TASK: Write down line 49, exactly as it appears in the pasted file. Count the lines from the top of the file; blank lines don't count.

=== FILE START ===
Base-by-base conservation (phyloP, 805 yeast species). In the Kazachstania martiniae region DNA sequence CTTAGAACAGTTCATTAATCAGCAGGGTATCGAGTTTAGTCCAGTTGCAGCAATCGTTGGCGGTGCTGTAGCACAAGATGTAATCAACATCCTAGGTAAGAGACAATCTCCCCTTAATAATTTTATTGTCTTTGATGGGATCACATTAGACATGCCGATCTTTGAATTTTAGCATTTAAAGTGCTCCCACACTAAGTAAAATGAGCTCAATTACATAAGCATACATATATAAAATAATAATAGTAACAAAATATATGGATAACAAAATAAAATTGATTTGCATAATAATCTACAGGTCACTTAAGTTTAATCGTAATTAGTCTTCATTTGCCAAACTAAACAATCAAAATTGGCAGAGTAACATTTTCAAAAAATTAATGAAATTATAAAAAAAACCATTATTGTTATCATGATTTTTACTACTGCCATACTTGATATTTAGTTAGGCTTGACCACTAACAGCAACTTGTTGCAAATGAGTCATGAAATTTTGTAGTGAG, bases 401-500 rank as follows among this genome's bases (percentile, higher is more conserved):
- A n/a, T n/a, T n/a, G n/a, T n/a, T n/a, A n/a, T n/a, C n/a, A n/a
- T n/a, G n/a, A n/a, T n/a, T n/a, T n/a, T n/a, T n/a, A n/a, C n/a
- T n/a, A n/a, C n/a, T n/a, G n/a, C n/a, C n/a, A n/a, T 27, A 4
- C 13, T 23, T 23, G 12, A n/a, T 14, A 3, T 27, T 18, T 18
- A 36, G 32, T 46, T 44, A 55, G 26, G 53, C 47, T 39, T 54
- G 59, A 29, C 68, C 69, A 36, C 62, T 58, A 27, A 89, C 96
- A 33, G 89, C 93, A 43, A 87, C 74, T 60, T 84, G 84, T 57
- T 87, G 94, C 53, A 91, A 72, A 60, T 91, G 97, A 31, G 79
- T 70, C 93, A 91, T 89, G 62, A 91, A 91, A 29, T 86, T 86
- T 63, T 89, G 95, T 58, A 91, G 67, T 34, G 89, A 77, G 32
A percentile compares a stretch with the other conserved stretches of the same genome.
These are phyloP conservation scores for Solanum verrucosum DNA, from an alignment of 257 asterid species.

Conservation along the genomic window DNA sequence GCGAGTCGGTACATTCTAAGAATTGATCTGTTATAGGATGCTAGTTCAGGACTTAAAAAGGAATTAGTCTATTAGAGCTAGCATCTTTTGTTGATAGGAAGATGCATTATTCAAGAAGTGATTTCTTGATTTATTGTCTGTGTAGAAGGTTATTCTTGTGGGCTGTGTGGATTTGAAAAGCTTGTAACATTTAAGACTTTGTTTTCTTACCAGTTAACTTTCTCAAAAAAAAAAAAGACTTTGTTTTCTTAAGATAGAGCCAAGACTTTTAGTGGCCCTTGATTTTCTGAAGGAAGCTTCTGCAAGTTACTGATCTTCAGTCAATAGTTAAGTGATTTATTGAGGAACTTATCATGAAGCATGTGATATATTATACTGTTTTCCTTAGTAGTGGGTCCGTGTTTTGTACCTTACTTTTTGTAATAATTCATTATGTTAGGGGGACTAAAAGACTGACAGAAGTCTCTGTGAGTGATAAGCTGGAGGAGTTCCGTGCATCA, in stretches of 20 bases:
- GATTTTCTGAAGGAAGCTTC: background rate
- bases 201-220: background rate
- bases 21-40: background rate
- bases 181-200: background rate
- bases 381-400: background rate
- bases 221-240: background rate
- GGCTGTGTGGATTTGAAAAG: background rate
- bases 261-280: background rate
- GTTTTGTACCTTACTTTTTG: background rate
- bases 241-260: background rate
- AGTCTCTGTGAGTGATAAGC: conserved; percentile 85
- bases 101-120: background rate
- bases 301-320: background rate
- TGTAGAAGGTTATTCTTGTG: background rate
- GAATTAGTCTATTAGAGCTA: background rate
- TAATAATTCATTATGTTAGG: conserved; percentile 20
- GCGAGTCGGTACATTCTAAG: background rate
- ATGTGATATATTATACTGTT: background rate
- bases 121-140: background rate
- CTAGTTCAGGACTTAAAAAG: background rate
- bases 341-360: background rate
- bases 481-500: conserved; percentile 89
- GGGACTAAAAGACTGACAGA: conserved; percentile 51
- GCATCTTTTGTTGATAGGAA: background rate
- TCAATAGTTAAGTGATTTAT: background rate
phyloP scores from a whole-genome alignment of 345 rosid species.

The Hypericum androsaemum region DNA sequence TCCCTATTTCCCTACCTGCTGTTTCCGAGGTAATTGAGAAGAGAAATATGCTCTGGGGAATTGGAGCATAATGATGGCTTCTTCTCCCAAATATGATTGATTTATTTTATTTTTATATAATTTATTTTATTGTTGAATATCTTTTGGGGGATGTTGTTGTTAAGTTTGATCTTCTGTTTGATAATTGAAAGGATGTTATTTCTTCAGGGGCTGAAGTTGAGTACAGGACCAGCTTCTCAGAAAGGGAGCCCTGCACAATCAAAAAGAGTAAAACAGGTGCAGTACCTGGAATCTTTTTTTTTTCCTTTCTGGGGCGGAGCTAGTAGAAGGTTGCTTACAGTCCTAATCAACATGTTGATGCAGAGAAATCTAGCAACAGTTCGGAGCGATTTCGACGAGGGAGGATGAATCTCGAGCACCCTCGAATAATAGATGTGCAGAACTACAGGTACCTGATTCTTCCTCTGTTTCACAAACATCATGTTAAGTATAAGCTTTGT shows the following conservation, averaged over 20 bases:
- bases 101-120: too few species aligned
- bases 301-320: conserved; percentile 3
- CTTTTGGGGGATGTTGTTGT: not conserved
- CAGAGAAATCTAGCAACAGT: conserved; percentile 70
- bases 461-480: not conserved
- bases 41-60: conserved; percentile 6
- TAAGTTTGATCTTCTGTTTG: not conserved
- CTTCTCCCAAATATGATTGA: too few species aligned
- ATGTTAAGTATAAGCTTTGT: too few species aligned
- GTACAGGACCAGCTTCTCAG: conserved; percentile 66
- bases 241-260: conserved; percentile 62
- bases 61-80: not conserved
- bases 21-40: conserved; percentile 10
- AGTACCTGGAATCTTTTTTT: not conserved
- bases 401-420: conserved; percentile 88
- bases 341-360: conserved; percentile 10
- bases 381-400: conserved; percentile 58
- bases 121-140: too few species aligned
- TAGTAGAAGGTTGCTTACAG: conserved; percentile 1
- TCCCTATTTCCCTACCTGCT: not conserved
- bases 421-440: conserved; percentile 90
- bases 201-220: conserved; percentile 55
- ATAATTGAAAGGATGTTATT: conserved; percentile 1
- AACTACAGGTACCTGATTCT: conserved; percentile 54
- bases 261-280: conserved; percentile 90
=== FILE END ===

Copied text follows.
- CTTCTCCCAAATATGATTGA: too few species aligned